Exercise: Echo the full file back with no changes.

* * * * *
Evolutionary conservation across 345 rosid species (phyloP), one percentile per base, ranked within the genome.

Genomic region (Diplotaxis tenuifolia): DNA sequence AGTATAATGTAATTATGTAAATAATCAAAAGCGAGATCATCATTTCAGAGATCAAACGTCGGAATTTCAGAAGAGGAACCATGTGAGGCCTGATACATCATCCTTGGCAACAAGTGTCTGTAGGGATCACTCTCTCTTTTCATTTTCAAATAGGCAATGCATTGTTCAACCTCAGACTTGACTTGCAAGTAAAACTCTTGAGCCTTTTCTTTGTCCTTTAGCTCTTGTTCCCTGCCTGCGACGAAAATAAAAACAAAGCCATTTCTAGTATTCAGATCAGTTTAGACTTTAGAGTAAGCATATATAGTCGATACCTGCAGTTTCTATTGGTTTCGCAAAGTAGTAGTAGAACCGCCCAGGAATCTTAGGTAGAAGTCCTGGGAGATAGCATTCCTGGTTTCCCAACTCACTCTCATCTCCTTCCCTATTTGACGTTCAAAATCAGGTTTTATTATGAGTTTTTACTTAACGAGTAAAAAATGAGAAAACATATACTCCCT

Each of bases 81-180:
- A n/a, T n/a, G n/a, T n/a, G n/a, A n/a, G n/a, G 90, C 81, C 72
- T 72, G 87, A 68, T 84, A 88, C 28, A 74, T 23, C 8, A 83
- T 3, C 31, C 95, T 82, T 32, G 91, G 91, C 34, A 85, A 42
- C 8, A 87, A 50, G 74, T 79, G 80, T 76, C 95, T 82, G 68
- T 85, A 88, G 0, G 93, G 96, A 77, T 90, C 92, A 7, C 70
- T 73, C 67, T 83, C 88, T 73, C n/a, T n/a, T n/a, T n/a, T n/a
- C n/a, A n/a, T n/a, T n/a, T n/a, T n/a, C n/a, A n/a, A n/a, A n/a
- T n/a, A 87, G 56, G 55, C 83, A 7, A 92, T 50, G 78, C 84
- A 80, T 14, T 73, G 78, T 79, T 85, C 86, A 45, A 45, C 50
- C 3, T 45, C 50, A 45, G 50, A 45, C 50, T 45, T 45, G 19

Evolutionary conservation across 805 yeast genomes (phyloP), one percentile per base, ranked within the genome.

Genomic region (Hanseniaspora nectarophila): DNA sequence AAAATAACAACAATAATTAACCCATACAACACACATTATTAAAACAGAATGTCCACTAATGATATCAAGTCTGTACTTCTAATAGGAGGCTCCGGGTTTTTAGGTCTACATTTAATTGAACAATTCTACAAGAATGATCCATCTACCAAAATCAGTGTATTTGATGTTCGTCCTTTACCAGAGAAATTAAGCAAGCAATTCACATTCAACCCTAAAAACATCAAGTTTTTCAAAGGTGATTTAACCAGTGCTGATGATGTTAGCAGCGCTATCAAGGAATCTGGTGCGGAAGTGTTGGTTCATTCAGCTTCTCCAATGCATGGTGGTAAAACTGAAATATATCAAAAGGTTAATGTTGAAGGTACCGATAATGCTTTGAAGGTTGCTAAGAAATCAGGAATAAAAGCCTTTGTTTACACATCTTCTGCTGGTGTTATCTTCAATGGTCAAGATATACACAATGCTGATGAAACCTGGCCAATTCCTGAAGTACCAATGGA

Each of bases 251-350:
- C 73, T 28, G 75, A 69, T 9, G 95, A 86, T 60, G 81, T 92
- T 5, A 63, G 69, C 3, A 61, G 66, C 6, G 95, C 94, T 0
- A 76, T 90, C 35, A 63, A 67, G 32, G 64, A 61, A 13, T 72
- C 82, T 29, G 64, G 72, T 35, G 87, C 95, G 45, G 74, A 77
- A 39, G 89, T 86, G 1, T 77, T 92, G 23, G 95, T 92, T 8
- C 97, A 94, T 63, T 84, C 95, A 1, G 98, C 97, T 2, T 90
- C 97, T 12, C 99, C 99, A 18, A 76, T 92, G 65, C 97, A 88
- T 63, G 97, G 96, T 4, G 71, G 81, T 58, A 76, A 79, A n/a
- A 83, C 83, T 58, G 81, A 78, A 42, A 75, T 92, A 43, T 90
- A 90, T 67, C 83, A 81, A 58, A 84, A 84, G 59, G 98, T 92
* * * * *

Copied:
Evolutionary conservation across 345 rosid species (phyloP), one percentile per base, ranked within the genome.

Genomic region (Diplotaxis tenuifolia): DNA sequence AGTATAATGTAATTATGTAAATAATCAAAAGCGAGATCATCATTTCAGAGATCAAACGTCGGAATTTCAGAAGAGGAACCATGTGAGGCCTGATACATCATCCTTGGCAACAAGTGTCTGTAGGGATCACTCTCTCTTTTCATTTTCAAATAGGCAATGCATTGTTCAACCTCAGACTTGACTTGCAAGTAAAACTCTTGAGCCTTTTCTTTGTCCTTTAGCTCTTGTTCCCTGCCTGCGACGAAAATAAAAACAAAGCCATTTCTAGTATTCAGATCAGTTTAGACTTTAGAGTAAGCATATATAGTCGATACCTGCAGTTTCTATTGGTTTCGCAAAGTAGTAGTAGAACCGCCCAGGAATCTTAGGTAGAAGTCCTGGGAGATAGCATTCCTGGTTTCCCAACTCACTCTCATCTCCTTCCCTATTTGACGTTCAAAATCAGGTTTTATTATGAGTTTTTACTTAACGAGTAAAAAATGAGAAAACATATACTCCCT

Each of bases 81-180:
- A n/a, T n/a, G n/a, T n/a, G n/a, A n/a, G n/a, G 90, C 81, C 72
- T 72, G 87, A 68, T 84, A 88, C 28, A 74, T 23, C 8, A 83
- T 3, C 31, C 95, T 82, T 32, G 91, G 91, C 34, A 85, A 42
- C 8, A 87, A 50, G 74, T 79, G 80, T 76, C 95, T 82, G 68
- T 85, A 88, G 0, G 93, G 96, A 77, T 90, C 92, A 7, C 70
- T 73, C 67, T 83, C 88, T 73, C n/a, T n/a, T n/a, T n/a, T n/a
- C n/a, A n/a, T n/a, T n/a, T n/a, T n/a, C n/a, A n/a, A n/a, A n/a
- T n/a, A 87, G 56, G 55, C 83, A 7, A 92, T 50, G 78, C 84
- A 80, T 14, T 73, G 78, T 79, T 85, C 86, A 45, A 45, C 50
- C 3, T 45, C 50, A 45, G 50, A 45, C 50, T 45, T 45, G 19

Evolutionary conservation across 805 yeast genomes (phyloP), one percentile per base, ranked within the genome.

Genomic region (Hanseniaspora nectarophila): DNA sequence AAAATAACAACAATAATTAACCCATACAACACACATTATTAAAACAGAATGTCCACTAATGATATCAAGTCTGTACTTCTAATAGGAGGCTCCGGGTTTTTAGGTCTACATTTAATTGAACAATTCTACAAGAATGATCCATCTACCAAAATCAGTGTATTTGATGTTCGTCCTTTACCAGAGAAATTAAGCAAGCAATTCACATTCAACCCTAAAAACATCAAGTTTTTCAAAGGTGATTTAACCAGTGCTGATGATGTTAGCAGCGCTATCAAGGAATCTGGTGCGGAAGTGTTGGTTCATTCAGCTTCTCCAATGCATGGTGGTAAAACTGAAATATATCAAAAGGTTAATGTTGAAGGTACCGATAATGCTTTGAAGGTTGCTAAGAAATCAGGAATAAAAGCCTTTGTTTACACATCTTCTGCTGGTGTTATCTTCAATGGTCAAGATATACACAATGCTGATGAAACCTGGCCAATTCCTGAAGTACCAATGGA

Each of bases 251-350:
- C 73, T 28, G 75, A 69, T 9, G 95, A 86, T 60, G 81, T 92
- T 5, A 63, G 69, C 3, A 61, G 66, C 6, G 95, C 94, T 0
- A 76, T 90, C 35, A 63, A 67, G 32, G 64, A 61, A 13, T 72
- C 82, T 29, G 64, G 72, T 35, G 87, C 95, G 45, G 74, A 77
- A 39, G 89, T 86, G 1, T 77, T 92, G 23, G 95, T 92, T 8
- C 97, A 94, T 63, T 84, C 95, A 1, G 98, C 97, T 2, T 90
- C 97, T 12, C 99, C 99, A 18, A 76, T 92, G 65, C 97, A 88
- T 63, G 97, G 96, T 4, G 71, G 81, T 58, A 76, A 79, A n/a
- A 83, C 83, T 58, G 81, A 78, A 42, A 75, T 92, A 43, T 90
- A 90, T 67, C 83, A 81, A 58, A 84, A 84, G 59, G 98, T 92